Targeting conservation dollars makes good sense

Harmful algae bloom in Lake Erie

Summer algae bloom in Lake Erie. Credit: NOAA

A University of Michigan study released late last month implies that in order to meet the U.S. and Canadian governments’ 40 percent phosphorous reduction target for Lake Erie by 2025, farmers will need to significantly ramp up their conservation efforts.

Some of the stories covering this study focused on the more drastic measures called for, such as converting thousands of acres of productive cropland to grassland. But I’m optimistic that we can indeed work with farmers to meet this goal by 2025, without having to impact production so drastically – we can do so through targeting.

Targeting refers to directing conservation dollars and practices to places on the landscapes where they’ll be most effective. In Ohio, that means targeting the areas delivering the highest amount of nutrients into Lake Erie.

Here’s the background on targeting, what the research says, and why targeting should be even more finely tuned and amplified at scale in order to accelerate on the ground environmental improvements.

Targeting: now and then

Farms greatly affect the watershed they are in In the past, conservation dollars were primarily distributed on a first come, first served basis. While we still need more funding for conservation and a greater emphasis on targeting, the practice has come a long way.

The term used to be very misunderstood in agriculture, as it often held negative connotations for farmers who equated targeting with attempts to single out their farms. There was also a lack of understanding about the scale of targeting – did it apply to an entire river watershed? Stream drainage area? Individual farm?

In the late 1990’s, under the leadership of the U.S. Department of Agriculture’s Natural Resources Conservation Service (NRCS), program dollars began to shift toward regions, specific watersheds, and critical conservation areas. Former NRCS Chief Dave White referred to the first-come, first-served approach as “random acts of conservation,” further underscoring the need for targeting limited conservation dollars.

Today, program dollars continue to flow to areas where water quality and resource conservation needs are greatest.


Nitrogen runoff diagrams help analyze practices that can help reduce nutrient losses

EDF’s watershed approach analyzes where practices will have the maximum impact at reducing nutrient losses.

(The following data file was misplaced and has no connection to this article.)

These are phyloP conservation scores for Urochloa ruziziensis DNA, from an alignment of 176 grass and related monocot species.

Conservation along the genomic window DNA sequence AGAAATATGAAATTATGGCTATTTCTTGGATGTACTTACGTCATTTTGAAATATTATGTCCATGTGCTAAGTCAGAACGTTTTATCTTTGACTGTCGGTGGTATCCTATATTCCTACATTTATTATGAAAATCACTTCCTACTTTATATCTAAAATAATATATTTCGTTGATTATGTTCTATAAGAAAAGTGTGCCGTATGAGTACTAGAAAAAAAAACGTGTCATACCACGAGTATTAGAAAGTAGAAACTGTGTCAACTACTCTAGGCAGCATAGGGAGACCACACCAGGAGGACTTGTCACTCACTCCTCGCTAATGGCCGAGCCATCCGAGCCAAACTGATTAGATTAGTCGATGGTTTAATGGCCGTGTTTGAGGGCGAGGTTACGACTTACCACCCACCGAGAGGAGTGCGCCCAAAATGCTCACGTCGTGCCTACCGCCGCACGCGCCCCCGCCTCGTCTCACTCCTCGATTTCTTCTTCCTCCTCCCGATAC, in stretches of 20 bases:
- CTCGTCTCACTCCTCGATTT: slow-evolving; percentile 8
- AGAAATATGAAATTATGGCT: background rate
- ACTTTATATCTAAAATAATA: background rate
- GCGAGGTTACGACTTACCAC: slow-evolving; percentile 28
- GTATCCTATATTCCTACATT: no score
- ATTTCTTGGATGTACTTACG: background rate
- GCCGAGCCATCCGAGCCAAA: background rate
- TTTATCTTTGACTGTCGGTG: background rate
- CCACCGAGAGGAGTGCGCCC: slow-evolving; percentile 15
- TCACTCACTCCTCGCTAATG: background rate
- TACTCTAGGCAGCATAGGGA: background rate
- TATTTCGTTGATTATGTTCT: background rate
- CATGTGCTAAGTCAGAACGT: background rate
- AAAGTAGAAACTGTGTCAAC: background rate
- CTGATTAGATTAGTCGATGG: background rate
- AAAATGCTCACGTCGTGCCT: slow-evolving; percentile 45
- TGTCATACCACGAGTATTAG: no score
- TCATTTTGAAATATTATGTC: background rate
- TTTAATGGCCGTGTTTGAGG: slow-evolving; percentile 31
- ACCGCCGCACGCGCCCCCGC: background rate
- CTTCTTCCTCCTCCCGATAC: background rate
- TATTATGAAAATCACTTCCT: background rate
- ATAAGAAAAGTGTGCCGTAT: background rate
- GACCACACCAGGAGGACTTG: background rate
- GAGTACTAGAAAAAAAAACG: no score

Research by government agencies, academic institutions, and conservation organizations shows that targeting conservation on the landscape is an effective strategy for reducing nutrient losses in agricultural landscapes.

At EDF, our “watershed approach” uses satellite imagery and a hydrologic flow mapping technique spearheaded by researchers at USDA’s Agricultural Research Service in Iowa to pinpoint, down to the smallest watershed level, where practices will have maximum impact at reducing nutrient loss – e.g., beneath crops, at the edges of fields, or at streambanks. The results of this approach can help to inform local conservation planners.

EDF’s research also shows that we don’t have to convert a significant amount of productive cropland to improve water quality. By taking land that constitutes less than 1-2 percent of the ag landscape out of production, we can improve environmental outcomes without sacrificing profits.

Similarly, one of the modeling scenarios in the University of Michigan study showed that implementing subsurface fertilizer applications, planting cover crops, and creating buffer strips on 50 percent of the rowcrops with the highest levels of nutrient runoff in Ohio’s Maumee River watershed could achieve the reduction target for Lake Erie.

Technical assistance

Linda Prokopy at Purdue University has underscored the importance of having engaged, energetic and trusted local staff to help farmers access conservation dollars and technical assistance. This implies that success will depend in part on local conservation district staff’s ability to reach the right farmers, and the quality of the science and technical resources they have to better target conservation within their watersheds.

In the Ohio Lake Erie basin, NRCS reports that local partners like Ohio Farm Bureau, Nature Conservancy, the Ohio Ag Business Association and Soil and Water Conservation districts help get the word out to farmers about the availability of Lake Erie conservation funding.

We’ve come a long way in the past decade toward much greater and more effective targeting of both conservation dollars and practices. We still have a long way to go but this trend is huge step in the right direction. In fact, we might call this approach the “4Rs of targeting” – the right funding to the right farmer for the right practice in the right place.

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